PD: We're tackling them now. It represents a bit of a shift for us, but I think it's the right shift. Our hat's off to SCEE, who did a great job with things like SingStar and Buzz!. This fall, we're getting behind both of those brands in a big way. I think God of War II will probably be the last core gamer game that you'll see from us, and going forward, there will be a shift to more social gaming experiences like SingStar and Buzz!. We need to launch those the right way this year.

singstar.jpg
Casual karaoke game series SingStar

It seems to happen toward the end of a console's life. Sony's policies get a little less stringent, and then more content can come out on it. There have never been many straight budget releases here (in the U.S.), which has always distressed me, because I love those less high-quality games because they're quite fun, like the stuff that D3 publishes in Japan with their Simple series. They've got 120 of them over there, and the first one just came out two weeks ago [over here]. It's called The Adventures of Darwin -- it was one of the highest-rated ones, in Japan and only just came out over here.

PD: It's an interesting question from the third-party view, but your premise is correct. I think the standards do go down a bit, and you see more content that maybe wouldn't have passed muster earlier. Whether that means it's stuff that you're looking for would make it or if it would be a wholesale shift in the approach, I couldn't say.


With the PS3, is it mostly going to be PSN stuff that's going to be targeting a casual or broader market?

PD: No. You mentioned SingStar, and we at SCEA didn't get behind SingStar at the same time Europe did on PS2. But on PS3, SingStar will launch this fall on the PS3 both in the U.S. and in Europe. We want to make sure that we're there on the outset with that. That's one example. Other examples are games like Ratchet & Clank Future -- core gamers will like it, but it's an accessible action platformer in a 3D world. That genre is very accessible.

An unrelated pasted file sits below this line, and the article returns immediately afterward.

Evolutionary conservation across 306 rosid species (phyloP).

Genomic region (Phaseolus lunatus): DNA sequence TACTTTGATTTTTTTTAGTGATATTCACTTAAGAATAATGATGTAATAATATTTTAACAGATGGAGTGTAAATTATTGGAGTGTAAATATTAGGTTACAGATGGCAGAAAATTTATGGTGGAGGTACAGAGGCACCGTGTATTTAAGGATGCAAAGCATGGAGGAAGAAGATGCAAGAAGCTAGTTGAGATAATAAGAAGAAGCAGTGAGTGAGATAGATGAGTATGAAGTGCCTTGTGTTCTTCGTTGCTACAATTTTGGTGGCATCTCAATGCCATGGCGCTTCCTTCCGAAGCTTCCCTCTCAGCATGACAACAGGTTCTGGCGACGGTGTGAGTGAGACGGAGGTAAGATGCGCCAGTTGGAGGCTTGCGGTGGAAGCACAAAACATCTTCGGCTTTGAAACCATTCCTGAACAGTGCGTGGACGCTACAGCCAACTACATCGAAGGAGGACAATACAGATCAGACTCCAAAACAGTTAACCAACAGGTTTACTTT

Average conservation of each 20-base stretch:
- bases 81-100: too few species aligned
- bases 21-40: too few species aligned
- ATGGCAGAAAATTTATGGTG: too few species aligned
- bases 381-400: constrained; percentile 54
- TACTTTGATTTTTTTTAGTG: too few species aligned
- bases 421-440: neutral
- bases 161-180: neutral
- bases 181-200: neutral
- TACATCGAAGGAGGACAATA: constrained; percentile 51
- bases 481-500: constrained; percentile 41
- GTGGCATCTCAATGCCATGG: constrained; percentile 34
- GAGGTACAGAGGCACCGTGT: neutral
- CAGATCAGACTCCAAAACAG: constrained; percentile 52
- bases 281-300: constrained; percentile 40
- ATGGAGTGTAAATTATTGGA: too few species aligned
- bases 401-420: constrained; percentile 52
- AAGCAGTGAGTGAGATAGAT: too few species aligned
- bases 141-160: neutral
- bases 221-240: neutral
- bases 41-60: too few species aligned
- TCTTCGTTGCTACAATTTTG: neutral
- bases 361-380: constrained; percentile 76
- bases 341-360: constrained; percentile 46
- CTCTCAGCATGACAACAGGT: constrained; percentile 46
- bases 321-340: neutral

I think something like Little Big Planet has great crossover. I think core gamers will love it, but I also think that it's very accessible to casual gamers to mess around with it and upload content and share it with their friends. It meshes well with the current trends in user-created content and community that you're seeing across the broader Internet.

It strikes me as a chicken-and-egg situation. My perception is that the casual users have yet to pick up a PS3 for various reasons.

PD: Price among them.

Certainly. Do you think this kind of content is going to lure people in, or is there another way?

PD: Well, price has certainly been an issue, and we've got a lower price now. I think that will open up some more people. Maybe not all the ones down to the certain level that are playing with the Wii, but before we know if they'll come, we have to build content. We're building some things now. A lot of it is PlayStation Network casual games, but we'll also be doing some Blu-ray stuff. The way it'll probably work is that it's not just core gamers -- we're going out to the next concentric circle.

We're still at $499 -- we're not down to the PS2 pricing. What will happen is that maybe the primary purchase driver is you, but maybe your spouse, sister, or brother starts to say, "Hey, I saw this cool game on the Network store," and we've got a game downstairs where you're bowling with the Sixaxis. It's very un-PS3-like in many respects. Some people are thinking that the PS3 is just Killzone and Resistance, but you get a whole different experience.

littlebigplanet.jpg
Sony's unique PS3 sandbox title LittleBigPlanet

Does the price drop extend the time before which the business becomes profitable, on the hardware side?

PD: We're comfortable with the price drop from an overall business perspective. There's already a lot of efficiencies from a manufacturing perspective, getting the first several million PlayStation 3s out, and Blu-ray as a format is coming down across the board with standalone Blu-ray players. Some of these things are a natural progression, and others are a chicken-and-egg part of this business.

The more hardware we sell, the more money we make from a software perspective. You weigh all that together, and we think in this territory that the price move was the right thing to do. Having said all that, we're seven months in, and I don't think we're going to float to a profitable model in July of this year, but we thought that it was the overall right thing to do for health of the platform.